Answered By: Jeffrey Orrico Last Updated: Nov 16, 2017 Views: 185
Having the complete and accurate title is very important in searching for the journal in the library. The proper form of the title is also necessary as you create your bibliography and citations. There are a number of web sites which give quick conversions from journal titles to abbreviations and back:
All That JAS - http://www.abbreviations.com/jas.asp
CalTech Journal Title Abbreviations - https://www.library.caltech.edu/journal-title-abbreviations
Journals Referenced in NCBI - http://www.ncbi.nlm.nih.gov/nlmcatalog/journals
Chemical Abstracts Service Source Index (CASSI) - http://cassi.cas.org/
Contruction of the National Library of Medicine Title Abbreviations - http://www.nlm.nih.gov/pubs/factsheets/constructitle.html
Style guidelines for research papers in science and health often require standardized abbreviations to keep citations and references as short as possible. You shouldn’t invent your own abbreviation.
- American Chemical Society (ACS): “Abbreviate the name according to the Chemical Abstracts Service Source Index (CASSI), and italicize it.”
- American Medical Association (AMA) 13.11.2: "Abbreviate and italicize names of journals. . . . Abbreviate according to the listing in the PubMed journals database (see also 14.10 Names of Journals)."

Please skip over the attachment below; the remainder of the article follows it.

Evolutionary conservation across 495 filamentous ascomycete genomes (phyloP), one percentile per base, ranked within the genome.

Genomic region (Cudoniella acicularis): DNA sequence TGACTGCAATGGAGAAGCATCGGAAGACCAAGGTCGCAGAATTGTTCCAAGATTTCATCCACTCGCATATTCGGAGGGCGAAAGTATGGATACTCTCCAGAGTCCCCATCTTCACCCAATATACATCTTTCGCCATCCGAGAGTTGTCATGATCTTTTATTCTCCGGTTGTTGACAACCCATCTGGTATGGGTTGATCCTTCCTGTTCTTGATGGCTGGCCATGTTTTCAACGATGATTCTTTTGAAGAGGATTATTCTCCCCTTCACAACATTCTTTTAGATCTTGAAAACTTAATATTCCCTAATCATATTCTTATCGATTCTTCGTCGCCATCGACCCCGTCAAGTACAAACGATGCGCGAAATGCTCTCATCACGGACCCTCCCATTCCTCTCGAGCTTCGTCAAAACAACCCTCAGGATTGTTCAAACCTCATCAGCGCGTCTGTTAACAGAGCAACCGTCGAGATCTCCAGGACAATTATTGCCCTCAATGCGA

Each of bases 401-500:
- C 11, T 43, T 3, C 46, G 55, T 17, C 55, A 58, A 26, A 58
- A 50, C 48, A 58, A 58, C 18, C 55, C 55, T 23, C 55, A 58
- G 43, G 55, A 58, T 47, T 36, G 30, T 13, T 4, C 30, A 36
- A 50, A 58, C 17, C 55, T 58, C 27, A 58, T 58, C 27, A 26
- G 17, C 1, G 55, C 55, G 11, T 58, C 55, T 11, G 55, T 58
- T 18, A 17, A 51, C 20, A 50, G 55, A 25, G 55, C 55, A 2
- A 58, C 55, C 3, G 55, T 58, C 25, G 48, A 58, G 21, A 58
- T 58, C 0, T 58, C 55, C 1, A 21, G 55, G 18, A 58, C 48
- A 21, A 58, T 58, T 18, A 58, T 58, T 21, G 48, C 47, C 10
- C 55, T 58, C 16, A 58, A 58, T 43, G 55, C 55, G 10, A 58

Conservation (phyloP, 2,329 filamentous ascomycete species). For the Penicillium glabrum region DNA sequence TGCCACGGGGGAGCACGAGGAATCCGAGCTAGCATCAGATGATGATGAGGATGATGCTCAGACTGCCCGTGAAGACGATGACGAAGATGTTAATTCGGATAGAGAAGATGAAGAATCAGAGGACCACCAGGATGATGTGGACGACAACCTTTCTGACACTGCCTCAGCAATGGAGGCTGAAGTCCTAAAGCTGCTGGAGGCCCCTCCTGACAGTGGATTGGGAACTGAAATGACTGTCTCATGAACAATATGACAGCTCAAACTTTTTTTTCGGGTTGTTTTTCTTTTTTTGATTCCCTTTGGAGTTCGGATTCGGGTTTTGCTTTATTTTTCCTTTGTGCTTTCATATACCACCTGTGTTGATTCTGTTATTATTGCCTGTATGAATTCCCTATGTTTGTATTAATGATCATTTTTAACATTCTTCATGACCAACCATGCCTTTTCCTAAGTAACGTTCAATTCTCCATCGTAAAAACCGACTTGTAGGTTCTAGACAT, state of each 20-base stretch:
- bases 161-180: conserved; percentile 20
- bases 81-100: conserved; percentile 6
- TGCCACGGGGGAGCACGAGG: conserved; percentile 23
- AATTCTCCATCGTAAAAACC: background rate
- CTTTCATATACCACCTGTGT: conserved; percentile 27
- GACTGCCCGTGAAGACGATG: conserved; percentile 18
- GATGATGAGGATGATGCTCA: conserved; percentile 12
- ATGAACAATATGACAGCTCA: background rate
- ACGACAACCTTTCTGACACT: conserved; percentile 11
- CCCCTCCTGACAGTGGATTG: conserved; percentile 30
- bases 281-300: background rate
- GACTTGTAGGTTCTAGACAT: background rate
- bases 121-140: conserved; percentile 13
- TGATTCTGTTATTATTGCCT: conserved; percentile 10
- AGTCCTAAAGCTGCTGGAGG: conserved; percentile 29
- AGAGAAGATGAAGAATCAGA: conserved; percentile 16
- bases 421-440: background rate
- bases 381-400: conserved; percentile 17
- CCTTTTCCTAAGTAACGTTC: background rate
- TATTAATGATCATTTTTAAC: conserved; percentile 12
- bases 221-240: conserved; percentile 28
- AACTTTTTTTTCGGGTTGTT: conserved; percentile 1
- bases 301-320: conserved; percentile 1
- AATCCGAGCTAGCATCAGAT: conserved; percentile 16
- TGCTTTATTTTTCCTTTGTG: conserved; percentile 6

- Council of Science Editors (CSE) 126.96.36.199.3: “Abbreviate the ‘significant’ words in a journal title according to ISO 4, and omit other words, such as articles, conjunctions, and prepositions; capitalize all abbreviated words. Sources for title-word abbreviations such as the List of Journals Indexed for MEDLINE, published by the National Library of Medicine, and BIOSIS Serial Sources by Biological Abstracts.
- The Bluebook: A Uniform System of Citation T.13: “The following list provides abbreviations for the names of English language periodicals that are commonly cited . . .”
Other citation styles require the full title:
- American Psychological Association (APA) 6.29 “Give the periodical title in full, in uppercase and lowercase letters.”
- Modern Language Association (MLA) 3.6.1 “In a title or subtitle, capitalize the first word, the last word, and all principal words, including those that follow hyphens in compound terms.”
If you've struggled to identify a source referenced in an article or book, you know how much scholars value clear, complete, and standardized citation formats. If you're still learning academic writing and citation styles, check with your professor to be sure which format you should use, and ask a reference librarian for help.